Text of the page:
Today after-school I ran a 90-minute CPD session on creating dynamic school web sites using WordPress. Until I arrived, I was expecting around 5 people, and had prepared, just in case, for up to 10. In the event, there were 13 on the latest list, and everyone made it. There was great enthusiasm, and I went away convinced the group will be making full use of what they learned.
The course outline is here as a Word document: It covered: ECS371 Making Your School Website Dynamic – outline Continue reading “Making Your School Website Dynamic” is a popular course!
Exc-el bloggers now have more themes to choose from.
Choosing the blog theme is important to developing a sense of ownership, particularly among student bloggers. We’ve been on the lookout for some more themes that would be attractive to students, and these additions include some that will help, such as this one, Blue Moon, by Stephen Reinhardt.
Regulus in particular will probably be a popular choice. As well as offering a choice of 8 header images, and 6 colour schemes, it permits bloggers to use their own header image. Even better, it includes instructions on how to make your image the right size.
The new themes added also include:
A theme pack from Farms is the basis of these additions. It contains a range of widget-friendly themes that have been modified to be suitable for WordPress Multi-User. Where a theme was already installed, no change has been made.
If you’ve an Exc-el blog, you might want to include a Google video. Here’s how to do it. Continue reading Embedding Google video in an Exc-el blog
Bubbleshare Albums, such as those on the Pencaitland Primary Blog, are a great way to illustrate blog posts. But the blog can become slow to load if there are lots of Bubbleshare albums visible on the front page.
(If you’ve not tried this, activate the Bubbleshare plugin, then add a pointer to the album to your blog Posts – or Pages – like this: [bubbleshare*118790.b2ad07edbb5] (replace the * with a space) where the code part is album’s ID, easily visible from the URL.)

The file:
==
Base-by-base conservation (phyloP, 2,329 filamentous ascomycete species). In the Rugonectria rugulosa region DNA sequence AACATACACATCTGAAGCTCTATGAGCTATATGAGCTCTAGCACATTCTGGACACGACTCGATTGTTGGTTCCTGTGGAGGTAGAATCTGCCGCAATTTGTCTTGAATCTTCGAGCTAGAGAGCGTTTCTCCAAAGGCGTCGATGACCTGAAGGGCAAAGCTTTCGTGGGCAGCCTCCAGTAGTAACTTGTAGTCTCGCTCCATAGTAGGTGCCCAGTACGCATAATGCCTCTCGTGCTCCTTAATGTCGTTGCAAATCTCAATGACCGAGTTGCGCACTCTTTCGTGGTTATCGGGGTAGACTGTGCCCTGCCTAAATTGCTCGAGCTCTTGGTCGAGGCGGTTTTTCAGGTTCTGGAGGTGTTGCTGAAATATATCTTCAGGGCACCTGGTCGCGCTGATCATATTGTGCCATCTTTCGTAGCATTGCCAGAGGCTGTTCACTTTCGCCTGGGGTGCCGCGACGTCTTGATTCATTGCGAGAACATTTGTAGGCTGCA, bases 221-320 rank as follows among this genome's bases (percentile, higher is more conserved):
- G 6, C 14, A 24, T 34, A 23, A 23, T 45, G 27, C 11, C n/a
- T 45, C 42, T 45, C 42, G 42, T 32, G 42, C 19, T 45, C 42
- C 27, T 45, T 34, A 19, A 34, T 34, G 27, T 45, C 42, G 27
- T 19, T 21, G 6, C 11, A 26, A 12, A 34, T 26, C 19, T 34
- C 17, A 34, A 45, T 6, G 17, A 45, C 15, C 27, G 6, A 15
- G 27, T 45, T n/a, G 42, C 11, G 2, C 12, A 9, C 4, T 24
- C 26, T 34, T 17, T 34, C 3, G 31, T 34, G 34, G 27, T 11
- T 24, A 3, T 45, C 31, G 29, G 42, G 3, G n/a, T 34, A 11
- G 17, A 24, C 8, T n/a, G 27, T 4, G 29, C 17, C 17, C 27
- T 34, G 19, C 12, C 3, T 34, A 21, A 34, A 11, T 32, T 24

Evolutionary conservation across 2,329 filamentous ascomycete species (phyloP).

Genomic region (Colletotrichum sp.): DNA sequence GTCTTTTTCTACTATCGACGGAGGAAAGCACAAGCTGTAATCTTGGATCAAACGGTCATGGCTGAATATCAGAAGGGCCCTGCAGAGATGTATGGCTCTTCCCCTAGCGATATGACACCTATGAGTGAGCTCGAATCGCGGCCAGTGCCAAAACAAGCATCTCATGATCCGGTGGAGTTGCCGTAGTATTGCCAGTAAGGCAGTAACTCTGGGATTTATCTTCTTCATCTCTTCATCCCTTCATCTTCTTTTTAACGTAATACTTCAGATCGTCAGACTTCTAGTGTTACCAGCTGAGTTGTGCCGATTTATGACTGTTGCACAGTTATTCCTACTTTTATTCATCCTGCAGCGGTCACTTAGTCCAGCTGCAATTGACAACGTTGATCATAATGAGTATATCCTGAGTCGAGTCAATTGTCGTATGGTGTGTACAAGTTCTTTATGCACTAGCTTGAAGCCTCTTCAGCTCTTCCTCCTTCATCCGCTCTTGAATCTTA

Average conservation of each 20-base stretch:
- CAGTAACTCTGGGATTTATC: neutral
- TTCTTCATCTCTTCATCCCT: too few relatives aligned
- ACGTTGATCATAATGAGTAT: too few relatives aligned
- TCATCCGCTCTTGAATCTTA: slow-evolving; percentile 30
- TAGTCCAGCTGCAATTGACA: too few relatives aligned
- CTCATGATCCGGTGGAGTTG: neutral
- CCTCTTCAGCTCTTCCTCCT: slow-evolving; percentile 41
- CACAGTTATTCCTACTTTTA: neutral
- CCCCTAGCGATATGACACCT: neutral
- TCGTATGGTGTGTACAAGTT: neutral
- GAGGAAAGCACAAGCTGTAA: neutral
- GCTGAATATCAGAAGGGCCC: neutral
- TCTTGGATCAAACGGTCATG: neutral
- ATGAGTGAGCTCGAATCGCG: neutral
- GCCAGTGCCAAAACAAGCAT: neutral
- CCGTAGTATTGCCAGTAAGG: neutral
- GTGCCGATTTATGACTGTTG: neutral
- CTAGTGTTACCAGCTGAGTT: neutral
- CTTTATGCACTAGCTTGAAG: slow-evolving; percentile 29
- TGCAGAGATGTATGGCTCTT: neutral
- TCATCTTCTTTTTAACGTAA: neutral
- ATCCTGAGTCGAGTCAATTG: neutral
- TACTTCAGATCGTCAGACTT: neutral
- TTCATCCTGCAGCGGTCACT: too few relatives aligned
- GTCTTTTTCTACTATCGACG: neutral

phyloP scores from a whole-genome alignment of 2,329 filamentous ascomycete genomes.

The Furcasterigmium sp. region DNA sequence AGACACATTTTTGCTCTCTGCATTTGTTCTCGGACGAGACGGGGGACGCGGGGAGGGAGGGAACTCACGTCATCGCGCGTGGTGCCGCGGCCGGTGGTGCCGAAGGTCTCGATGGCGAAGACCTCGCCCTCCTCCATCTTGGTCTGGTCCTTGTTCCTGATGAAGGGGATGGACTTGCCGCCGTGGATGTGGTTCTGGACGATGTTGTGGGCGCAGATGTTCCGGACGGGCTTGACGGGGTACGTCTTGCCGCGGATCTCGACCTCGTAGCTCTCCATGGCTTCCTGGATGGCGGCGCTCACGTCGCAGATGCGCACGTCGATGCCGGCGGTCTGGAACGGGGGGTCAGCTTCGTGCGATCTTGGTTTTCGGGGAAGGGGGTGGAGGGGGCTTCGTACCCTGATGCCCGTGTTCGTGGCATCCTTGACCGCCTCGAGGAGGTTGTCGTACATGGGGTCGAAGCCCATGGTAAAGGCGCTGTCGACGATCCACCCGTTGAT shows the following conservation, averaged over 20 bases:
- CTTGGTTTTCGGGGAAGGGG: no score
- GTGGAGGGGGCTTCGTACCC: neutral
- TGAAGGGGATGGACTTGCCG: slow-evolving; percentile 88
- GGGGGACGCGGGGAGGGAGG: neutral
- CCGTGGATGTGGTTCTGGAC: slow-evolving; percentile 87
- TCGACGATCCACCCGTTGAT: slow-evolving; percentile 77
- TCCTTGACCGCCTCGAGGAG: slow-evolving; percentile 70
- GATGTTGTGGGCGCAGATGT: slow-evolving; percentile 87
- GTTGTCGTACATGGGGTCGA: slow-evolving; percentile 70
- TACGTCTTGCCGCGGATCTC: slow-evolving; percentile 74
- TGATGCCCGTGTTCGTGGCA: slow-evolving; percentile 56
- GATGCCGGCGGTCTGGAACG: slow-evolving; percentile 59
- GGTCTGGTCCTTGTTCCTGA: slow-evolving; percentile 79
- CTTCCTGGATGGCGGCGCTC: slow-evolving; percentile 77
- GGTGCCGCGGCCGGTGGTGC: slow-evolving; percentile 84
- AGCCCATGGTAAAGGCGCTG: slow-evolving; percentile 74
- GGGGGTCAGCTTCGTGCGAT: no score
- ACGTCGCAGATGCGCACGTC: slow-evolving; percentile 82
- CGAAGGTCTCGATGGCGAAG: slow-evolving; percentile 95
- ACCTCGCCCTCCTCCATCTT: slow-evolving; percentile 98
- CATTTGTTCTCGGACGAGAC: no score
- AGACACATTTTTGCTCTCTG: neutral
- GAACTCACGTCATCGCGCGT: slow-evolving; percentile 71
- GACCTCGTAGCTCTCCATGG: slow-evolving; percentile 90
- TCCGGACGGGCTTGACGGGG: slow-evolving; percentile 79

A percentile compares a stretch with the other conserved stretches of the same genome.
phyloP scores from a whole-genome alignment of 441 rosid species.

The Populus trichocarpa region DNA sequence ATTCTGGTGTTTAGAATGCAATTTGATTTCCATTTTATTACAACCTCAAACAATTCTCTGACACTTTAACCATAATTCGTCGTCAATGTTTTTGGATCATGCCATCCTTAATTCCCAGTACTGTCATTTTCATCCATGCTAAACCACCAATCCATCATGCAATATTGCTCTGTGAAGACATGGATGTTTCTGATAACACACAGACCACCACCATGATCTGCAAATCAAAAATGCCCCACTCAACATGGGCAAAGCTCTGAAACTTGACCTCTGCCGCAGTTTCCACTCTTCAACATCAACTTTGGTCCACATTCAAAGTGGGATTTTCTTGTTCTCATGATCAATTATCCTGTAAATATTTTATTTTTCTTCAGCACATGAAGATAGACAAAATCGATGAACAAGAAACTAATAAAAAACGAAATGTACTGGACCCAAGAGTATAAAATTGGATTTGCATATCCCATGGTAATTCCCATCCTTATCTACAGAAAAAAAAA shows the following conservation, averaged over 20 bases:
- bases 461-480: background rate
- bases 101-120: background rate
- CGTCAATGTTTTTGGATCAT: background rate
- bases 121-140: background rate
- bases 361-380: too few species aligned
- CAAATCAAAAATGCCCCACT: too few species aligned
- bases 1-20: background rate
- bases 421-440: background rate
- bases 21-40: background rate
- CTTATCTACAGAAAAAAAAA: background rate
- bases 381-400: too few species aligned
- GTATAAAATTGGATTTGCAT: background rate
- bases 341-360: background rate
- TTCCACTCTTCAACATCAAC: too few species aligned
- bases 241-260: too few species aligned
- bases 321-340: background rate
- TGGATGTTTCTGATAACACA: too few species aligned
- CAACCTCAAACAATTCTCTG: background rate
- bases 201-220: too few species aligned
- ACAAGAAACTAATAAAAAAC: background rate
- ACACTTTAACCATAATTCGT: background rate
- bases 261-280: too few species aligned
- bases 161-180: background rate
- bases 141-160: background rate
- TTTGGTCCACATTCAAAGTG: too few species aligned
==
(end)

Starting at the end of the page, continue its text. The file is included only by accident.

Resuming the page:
The reason for the slowdown is that each album contains a number of images, which visitors can play in-situ using a slide-show. Continue reading Keeping Bubbleshare-ised blogs loading quickly
If a visitor subscribes to the main RSS feed from an Exc-el WPMU blog, they’ll see the recent Posts, but not the corresponding Comments. To see if there are any comments on a given Post, they’ve got these choices:
- subscribe to the Comments feed, and use that by:
- going to the comments feed in their aggregator, then
- browsing through the list of comments looking for matching titles
- visit the blog itself, and look at the comments count there
- click the Comments link for each post to actively look for Comments on a given Post
Any of these requires a bit of clicking around. Wouldn’t it be good to avoid that? Continue reading Let your (Post) feed subscribers see a comments count
One of the biggest hurdles we’ve got in the edublogging community is bridging the RSS chasm.
- If you’re an edublogger, chance are you’ve got at least a basic idea of what it’s all about. You’ll probably use an RSS reader, or aggregator, such as Bloglines, to keep track of the blogs you read. You maybe even use an RSS feed or two to provide some content for your blog, such as news headlines.